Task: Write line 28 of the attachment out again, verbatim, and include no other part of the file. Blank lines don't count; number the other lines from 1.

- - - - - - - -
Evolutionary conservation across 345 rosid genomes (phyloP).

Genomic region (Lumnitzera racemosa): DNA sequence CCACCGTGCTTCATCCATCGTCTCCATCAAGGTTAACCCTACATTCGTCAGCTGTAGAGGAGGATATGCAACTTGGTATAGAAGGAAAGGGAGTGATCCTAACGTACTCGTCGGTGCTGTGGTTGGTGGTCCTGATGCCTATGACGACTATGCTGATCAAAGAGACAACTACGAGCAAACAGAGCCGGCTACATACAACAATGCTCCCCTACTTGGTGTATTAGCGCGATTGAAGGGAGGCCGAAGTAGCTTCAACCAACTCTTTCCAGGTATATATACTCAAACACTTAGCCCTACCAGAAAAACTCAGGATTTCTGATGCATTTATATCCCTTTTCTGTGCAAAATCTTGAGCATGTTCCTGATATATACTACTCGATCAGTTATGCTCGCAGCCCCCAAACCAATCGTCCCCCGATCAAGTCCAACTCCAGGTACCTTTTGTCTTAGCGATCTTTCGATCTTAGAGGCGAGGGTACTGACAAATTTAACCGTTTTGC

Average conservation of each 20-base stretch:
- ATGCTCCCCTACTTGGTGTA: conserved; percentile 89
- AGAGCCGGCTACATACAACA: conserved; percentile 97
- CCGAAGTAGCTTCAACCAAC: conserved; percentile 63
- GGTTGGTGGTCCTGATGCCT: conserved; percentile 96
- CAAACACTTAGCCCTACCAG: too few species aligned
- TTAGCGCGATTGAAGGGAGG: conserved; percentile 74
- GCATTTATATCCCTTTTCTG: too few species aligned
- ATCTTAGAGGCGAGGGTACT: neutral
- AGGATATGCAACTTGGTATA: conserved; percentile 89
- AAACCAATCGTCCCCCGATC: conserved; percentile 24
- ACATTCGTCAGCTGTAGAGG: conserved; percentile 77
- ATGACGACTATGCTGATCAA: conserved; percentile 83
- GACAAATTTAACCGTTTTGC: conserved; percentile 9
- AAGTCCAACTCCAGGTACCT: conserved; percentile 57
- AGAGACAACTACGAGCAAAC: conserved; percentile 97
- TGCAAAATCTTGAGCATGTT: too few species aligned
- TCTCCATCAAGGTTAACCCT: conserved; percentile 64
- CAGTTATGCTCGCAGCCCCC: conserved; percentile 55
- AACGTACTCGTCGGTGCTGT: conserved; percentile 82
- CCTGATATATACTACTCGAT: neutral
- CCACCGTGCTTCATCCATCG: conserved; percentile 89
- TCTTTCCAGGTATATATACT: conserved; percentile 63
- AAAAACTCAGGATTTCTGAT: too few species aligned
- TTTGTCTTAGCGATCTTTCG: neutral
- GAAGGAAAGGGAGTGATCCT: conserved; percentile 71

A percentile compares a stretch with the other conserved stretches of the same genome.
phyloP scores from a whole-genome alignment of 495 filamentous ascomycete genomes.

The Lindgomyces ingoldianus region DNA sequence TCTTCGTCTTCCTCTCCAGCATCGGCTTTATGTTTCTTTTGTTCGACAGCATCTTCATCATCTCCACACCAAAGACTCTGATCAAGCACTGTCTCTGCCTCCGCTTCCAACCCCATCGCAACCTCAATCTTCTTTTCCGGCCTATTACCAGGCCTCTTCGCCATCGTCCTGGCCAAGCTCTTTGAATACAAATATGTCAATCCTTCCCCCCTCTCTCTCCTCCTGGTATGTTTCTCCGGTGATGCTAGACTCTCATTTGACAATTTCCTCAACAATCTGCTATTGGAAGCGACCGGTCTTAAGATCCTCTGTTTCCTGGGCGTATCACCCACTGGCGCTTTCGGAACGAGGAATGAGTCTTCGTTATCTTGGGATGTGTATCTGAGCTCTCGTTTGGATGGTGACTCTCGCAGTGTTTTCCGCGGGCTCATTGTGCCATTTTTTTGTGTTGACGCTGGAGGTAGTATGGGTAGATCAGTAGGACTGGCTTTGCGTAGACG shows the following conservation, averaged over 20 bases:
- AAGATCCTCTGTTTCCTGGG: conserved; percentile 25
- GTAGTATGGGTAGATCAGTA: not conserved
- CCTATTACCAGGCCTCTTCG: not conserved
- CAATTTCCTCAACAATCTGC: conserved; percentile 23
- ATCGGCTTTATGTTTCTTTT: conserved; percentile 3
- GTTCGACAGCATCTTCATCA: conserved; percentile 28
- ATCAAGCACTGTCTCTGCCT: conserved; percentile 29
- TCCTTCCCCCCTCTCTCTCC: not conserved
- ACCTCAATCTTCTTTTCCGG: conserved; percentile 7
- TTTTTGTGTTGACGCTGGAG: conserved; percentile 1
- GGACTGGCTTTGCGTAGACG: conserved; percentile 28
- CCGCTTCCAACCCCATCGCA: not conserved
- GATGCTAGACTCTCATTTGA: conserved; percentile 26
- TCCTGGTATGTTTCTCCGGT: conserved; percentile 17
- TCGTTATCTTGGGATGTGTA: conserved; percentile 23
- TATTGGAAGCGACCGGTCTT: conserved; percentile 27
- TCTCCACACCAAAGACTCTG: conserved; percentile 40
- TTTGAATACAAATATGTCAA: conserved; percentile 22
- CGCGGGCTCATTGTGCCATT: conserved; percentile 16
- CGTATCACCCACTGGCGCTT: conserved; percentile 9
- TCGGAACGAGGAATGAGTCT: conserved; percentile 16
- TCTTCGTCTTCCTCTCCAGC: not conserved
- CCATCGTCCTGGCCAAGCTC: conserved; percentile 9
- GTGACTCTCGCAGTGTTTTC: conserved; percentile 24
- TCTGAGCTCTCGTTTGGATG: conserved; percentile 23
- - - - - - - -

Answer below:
- GAAGGAAAGGGAGTGATCCT: conserved; percentile 71